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  • Cited by 1
  • Print publication year: 2015
  • Online publication date: August 2015

1 - Introduction

Summary

Motivation

It has become increasingly recognized [1] that “photonic integration” is an important next step in the evolution of computing, telecommunications, sensing, transportation, medical, defense, and entertainment technologies. Such integration permits the best features of electronics and photonics to be exploited for information technology applications. There are important technological drivers of photonic/electronic integration, including realization of improved bandwidth and thermal management – transporting and manipulating information using photons avoids the high-frequency resistive losses and heating associated with movement of electrons in metal. Photonic/electronic integration is also evolving to include “chipscale” integration wherein both electronic and photonic circuitries are integrated on to the same chip, analogous to complementary metal-oxide semiconductor (CMOS) electronic integration, which has revolutionized computing. Potential advantages of chipscale integration include far-reaching improvements in size, weight, power consumption, performance, reliability, and cost. While chipscale photonic/electronic integration is not likely to be monolithic, as in CMOS electronic integration, and the problems to be faced will certainly be challenging, there can be little doubt that it will ultimately occur and will have considerable societal and economic impact. Such integration has been greatly advanced by recent developments in the field of silicon photonics, plasmonics, and metamaterial device architectures [2 to 21]. For example, the high index of refraction of silicon has permitted a striking reduction in the size of photonic circuits, making the dimensions of these circuits more compatible with chipscale integration. Further reductions in circuit dimensions appear possible by exploiting plasmonics.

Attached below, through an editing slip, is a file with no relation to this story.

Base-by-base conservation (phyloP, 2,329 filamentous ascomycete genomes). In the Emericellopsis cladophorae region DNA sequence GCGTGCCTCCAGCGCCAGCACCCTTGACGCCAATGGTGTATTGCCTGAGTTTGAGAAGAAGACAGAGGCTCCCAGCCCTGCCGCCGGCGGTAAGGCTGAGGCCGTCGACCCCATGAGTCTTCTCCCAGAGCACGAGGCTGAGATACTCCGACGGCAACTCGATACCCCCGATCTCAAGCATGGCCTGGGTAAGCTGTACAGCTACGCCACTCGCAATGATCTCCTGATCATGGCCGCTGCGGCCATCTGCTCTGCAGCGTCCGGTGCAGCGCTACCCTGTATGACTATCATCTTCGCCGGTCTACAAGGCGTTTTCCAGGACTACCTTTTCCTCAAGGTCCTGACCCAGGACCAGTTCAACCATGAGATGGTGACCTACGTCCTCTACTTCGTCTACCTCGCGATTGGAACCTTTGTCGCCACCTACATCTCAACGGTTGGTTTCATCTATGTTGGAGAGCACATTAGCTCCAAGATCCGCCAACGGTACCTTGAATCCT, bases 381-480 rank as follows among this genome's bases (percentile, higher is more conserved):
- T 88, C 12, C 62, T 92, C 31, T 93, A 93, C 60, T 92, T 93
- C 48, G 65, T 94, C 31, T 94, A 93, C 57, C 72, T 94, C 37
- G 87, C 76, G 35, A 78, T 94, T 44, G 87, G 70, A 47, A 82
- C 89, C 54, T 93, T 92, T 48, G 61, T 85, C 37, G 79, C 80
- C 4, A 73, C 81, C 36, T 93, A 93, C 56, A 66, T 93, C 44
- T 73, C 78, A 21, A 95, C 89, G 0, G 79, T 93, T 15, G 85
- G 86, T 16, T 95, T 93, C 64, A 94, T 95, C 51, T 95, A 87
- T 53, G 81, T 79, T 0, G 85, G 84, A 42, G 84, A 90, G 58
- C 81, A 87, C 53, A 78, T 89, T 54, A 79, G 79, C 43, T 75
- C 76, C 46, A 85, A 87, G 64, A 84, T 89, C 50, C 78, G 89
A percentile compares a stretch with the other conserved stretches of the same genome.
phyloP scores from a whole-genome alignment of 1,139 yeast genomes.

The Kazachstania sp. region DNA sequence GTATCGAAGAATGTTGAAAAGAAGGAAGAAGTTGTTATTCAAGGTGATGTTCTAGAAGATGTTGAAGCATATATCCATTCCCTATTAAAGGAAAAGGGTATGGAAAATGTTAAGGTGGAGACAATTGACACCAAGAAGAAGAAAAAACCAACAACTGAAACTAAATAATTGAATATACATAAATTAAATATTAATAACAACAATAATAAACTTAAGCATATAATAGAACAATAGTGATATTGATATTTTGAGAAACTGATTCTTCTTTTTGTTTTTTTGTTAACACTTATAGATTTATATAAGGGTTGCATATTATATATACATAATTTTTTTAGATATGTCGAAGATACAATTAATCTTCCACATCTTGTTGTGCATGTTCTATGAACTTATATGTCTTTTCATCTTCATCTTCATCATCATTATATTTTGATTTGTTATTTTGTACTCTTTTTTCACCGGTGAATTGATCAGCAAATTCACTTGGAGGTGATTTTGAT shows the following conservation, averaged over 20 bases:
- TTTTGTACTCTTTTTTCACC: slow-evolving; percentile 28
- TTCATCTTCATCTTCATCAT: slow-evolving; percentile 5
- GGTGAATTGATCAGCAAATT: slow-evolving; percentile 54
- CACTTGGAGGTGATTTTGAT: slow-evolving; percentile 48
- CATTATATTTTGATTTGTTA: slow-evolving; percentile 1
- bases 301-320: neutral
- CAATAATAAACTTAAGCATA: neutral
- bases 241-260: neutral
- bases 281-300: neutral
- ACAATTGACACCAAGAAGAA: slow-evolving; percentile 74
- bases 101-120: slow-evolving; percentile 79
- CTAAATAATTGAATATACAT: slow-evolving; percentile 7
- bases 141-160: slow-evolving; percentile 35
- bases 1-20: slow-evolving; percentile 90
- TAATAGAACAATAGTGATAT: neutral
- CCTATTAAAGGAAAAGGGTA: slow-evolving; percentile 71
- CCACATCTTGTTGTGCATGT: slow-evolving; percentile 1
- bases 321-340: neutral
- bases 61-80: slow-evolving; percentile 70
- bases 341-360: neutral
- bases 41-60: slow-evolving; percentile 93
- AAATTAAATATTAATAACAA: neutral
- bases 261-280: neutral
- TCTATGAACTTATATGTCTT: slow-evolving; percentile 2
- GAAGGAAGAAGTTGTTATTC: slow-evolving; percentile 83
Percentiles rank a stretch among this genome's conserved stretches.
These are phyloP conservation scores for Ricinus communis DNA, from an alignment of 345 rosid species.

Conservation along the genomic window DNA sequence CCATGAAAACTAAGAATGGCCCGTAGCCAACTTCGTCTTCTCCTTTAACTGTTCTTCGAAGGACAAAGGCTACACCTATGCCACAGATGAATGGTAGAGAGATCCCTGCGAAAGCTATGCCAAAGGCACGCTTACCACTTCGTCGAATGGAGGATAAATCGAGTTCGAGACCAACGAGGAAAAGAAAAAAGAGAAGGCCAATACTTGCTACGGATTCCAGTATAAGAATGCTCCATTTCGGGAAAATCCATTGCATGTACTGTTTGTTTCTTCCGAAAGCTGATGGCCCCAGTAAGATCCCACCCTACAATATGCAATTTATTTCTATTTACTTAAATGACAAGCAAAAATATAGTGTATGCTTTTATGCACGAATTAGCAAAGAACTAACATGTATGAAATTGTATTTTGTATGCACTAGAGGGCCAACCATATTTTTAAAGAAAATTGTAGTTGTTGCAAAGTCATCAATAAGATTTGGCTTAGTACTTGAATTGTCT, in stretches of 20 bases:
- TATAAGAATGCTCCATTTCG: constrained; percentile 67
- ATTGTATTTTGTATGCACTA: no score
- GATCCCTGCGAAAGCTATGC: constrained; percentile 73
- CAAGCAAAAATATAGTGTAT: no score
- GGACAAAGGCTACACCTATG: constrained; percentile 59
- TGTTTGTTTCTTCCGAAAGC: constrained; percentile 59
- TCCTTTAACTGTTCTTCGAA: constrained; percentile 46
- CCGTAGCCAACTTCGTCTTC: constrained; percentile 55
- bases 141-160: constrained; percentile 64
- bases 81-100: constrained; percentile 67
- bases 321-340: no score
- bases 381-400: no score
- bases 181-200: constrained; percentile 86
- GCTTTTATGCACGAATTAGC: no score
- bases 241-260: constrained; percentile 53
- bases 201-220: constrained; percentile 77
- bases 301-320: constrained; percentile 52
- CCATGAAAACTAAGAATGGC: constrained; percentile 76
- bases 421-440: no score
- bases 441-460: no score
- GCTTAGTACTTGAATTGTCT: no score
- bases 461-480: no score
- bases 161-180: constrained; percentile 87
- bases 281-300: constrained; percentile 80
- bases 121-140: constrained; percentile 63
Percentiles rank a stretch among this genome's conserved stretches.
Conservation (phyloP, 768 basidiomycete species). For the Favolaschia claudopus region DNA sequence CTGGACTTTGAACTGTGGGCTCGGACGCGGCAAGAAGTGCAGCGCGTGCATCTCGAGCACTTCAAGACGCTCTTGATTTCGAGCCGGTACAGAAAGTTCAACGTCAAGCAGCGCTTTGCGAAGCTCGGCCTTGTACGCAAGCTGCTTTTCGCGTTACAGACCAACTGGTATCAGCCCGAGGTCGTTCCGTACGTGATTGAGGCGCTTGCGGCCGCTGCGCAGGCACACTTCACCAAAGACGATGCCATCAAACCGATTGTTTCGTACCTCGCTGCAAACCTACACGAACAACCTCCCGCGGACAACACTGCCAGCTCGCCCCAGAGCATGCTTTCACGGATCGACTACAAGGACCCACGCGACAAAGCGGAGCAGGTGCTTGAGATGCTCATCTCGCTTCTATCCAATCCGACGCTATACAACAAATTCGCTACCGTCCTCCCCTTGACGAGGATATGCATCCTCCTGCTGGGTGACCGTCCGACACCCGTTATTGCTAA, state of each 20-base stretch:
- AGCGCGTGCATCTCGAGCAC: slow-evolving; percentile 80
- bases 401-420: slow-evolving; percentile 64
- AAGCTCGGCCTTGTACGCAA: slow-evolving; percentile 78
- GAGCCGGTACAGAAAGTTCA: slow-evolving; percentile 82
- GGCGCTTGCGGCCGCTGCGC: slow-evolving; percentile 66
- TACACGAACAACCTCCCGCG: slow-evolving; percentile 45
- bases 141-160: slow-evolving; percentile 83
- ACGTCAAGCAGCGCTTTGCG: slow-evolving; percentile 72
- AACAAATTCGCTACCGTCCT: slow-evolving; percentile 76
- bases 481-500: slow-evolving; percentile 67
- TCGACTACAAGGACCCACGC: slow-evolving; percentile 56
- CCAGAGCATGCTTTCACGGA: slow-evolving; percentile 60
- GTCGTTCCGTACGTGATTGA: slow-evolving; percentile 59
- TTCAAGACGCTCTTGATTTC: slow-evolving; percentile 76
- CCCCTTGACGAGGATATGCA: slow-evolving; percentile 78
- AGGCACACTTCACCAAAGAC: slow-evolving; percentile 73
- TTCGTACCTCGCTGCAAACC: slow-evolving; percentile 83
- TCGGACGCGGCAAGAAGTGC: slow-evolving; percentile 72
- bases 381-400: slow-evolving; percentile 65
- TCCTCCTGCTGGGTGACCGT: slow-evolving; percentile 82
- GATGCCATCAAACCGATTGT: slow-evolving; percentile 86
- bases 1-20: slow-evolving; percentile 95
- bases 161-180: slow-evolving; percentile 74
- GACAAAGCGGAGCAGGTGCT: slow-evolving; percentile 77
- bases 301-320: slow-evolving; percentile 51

A key component of photonic/electronic integration is the interconversion of signals between the electronic and photonic domains. This is where electro-optics comes into play. An electro-optic (EO) material is one in which the electrical fields associated with photons and electrons can communicate through a highly hyperpolarizable (easily perturbed by electric fields) charge distribution. For an electro-optic material to be optimum for the transduction of electronic signal information into photonic signal information, the charge distribution should be easily perturbed by small electric field potentials (ideally by millivolt electric field potentials to minimize power consumption) and should have very fast (ideally femtosecond) response to time-varying electrical fields. It is these features that have attracted attention to organic EO materials. The fundamental response time of conjugated π-electron systems is the phase relaxation time and is almost universally of the order of tens of femtoseconds.

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